|It sounds simple, even self-evident. If you want to learn by your reading,
you are asking the activity to change you. You want to know more than you did before,
to understand better, to experience beauty or humor or truth, and thereby to gain power
with which to do other things you want to do. It's not going to work merely to give space
in your brain, temporarily, to somebody else's words, as if you were a storage-closet that
could contain Apennine orogeny at one moment and Etruscan hydraulic engineering at another,
and never allow a particle of the one to be seized on by the other's technology. Inertness
stops bodies of knowledge from enriching one another or you. Instead, engage with your
reading: give it not only space but traction. Help it to become able to return value to you. But how?
Many university Learning-Support Services recommend versions of something called SQ3R. Francis Pleasant Robinson formulated these practical steps of enacting a commitment to learning through reading, in a series of books and revised editions from 1941 (Diagnostic and Remedial Techniques for Effective Study) to 1970 (Effective Study, 4th edn.). Robinson's steps of SQ3R were Survey, Question, Read, Recite, and Review. Some variants insert a W for Write, or alter the old-fashioned verb "recite" to Recall or (with odious contrivance) wRite: Robinson included writing within his step Recite. Another variant gets called SQ4R as it adds an R for Relate - more significantly than the variants that add wRite or Record to the orignial SQ3R as a separate step. But these recommendations are generally described in terms of reading in a textbook that pre-digests a fixed lesson. Original learning, by contrast, can be pursued by reading productively in primary sources, analyzing, developing, and testing ideas, and forming new understandings when you put your sources into different connections.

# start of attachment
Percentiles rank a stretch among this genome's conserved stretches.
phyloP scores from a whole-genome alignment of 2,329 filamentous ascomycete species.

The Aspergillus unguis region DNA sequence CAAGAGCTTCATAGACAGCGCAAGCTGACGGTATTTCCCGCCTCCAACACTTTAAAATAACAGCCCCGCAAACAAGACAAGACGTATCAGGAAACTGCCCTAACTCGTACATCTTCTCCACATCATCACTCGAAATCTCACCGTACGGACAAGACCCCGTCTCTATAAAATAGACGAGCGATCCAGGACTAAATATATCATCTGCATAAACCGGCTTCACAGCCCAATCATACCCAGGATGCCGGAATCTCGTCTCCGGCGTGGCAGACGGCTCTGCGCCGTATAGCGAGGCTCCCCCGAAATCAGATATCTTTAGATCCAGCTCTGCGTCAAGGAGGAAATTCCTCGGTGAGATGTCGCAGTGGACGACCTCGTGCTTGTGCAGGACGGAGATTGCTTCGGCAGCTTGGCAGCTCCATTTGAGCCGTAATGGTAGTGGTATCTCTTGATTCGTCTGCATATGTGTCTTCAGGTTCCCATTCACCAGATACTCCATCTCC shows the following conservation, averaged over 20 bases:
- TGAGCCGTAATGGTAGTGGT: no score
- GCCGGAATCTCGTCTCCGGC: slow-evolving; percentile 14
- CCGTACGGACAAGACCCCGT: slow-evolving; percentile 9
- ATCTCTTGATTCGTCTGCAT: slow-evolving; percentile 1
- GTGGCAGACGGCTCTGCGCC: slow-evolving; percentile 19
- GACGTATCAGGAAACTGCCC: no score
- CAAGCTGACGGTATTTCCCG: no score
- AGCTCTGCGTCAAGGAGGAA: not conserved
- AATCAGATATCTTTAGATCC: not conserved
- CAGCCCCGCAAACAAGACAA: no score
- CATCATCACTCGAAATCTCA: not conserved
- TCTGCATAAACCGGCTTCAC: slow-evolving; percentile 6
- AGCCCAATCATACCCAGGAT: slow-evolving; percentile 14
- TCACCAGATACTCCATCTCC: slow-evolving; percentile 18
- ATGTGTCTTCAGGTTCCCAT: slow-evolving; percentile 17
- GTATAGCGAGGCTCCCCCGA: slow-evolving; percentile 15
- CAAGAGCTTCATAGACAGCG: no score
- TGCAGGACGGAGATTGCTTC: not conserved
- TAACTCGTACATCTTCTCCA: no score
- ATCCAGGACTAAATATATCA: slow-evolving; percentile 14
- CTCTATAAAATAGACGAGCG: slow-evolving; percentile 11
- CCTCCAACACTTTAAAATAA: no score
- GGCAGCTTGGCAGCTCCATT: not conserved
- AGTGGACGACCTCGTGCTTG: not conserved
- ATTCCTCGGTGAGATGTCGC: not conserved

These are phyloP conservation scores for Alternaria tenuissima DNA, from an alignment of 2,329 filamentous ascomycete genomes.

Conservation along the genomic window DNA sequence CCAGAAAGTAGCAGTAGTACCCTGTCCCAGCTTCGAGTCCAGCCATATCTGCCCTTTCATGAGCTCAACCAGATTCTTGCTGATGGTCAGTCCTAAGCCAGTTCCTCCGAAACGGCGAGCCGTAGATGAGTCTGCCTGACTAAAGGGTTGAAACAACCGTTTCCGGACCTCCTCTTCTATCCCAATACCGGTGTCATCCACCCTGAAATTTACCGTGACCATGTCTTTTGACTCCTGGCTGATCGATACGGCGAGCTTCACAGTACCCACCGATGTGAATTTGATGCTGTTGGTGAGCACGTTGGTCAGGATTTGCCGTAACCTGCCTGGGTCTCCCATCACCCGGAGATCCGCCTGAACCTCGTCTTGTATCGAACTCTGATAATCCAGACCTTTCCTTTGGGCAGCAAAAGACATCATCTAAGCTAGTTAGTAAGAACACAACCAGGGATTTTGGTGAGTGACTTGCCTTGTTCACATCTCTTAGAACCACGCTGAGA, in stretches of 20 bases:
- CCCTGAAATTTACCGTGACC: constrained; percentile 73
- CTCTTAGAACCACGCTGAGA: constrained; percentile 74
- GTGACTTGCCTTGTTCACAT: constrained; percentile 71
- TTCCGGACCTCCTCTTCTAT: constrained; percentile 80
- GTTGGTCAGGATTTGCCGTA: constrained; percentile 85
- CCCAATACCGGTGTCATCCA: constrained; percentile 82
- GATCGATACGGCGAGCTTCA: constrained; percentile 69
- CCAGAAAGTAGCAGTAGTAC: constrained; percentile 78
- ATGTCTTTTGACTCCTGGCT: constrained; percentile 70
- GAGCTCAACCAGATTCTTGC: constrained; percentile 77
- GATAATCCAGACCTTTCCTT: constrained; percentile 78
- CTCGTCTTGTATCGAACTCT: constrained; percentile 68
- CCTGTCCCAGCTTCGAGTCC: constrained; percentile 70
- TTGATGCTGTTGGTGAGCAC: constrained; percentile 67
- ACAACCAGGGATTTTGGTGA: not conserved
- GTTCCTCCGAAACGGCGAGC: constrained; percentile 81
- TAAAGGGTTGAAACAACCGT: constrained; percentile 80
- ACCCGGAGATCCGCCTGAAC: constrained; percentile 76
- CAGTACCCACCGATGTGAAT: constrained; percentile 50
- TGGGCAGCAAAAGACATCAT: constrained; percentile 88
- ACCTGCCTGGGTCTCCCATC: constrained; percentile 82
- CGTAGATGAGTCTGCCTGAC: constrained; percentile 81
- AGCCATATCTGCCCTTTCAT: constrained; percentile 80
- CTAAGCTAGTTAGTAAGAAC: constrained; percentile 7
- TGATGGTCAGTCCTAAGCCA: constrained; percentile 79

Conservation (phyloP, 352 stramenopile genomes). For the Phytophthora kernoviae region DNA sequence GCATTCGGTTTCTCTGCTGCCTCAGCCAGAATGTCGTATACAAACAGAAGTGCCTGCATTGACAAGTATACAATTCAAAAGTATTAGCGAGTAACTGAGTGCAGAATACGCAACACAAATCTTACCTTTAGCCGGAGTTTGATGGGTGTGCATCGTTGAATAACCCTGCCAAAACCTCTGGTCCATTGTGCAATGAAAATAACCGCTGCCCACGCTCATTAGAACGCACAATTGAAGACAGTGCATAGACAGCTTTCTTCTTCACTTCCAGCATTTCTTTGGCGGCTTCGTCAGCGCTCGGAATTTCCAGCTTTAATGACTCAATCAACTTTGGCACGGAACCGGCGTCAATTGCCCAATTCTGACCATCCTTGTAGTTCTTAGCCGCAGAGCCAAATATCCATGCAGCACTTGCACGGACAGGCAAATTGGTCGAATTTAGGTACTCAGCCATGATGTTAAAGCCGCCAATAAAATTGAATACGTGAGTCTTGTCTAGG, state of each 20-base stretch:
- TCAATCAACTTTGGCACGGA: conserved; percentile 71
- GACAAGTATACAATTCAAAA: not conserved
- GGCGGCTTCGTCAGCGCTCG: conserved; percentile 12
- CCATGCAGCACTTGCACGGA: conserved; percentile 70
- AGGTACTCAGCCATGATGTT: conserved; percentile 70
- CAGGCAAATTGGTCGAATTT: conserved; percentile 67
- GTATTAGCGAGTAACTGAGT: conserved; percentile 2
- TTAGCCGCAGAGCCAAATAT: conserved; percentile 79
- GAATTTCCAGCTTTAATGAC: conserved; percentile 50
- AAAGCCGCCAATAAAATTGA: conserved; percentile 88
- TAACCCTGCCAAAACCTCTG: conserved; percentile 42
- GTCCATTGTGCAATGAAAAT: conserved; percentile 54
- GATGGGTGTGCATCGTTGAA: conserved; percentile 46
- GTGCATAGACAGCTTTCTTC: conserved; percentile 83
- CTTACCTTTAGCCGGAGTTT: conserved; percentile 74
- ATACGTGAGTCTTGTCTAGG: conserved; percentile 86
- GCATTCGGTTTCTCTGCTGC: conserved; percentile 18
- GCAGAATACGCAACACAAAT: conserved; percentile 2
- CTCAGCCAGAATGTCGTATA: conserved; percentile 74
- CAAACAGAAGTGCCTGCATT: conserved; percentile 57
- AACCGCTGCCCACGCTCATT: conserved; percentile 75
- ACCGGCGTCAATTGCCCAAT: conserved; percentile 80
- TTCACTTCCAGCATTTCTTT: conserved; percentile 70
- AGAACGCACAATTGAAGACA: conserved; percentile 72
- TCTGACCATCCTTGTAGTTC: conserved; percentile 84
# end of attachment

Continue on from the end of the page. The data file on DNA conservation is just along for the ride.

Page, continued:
The following schema adapts SQ3R to this more creative, rigorous, engaging challenge:
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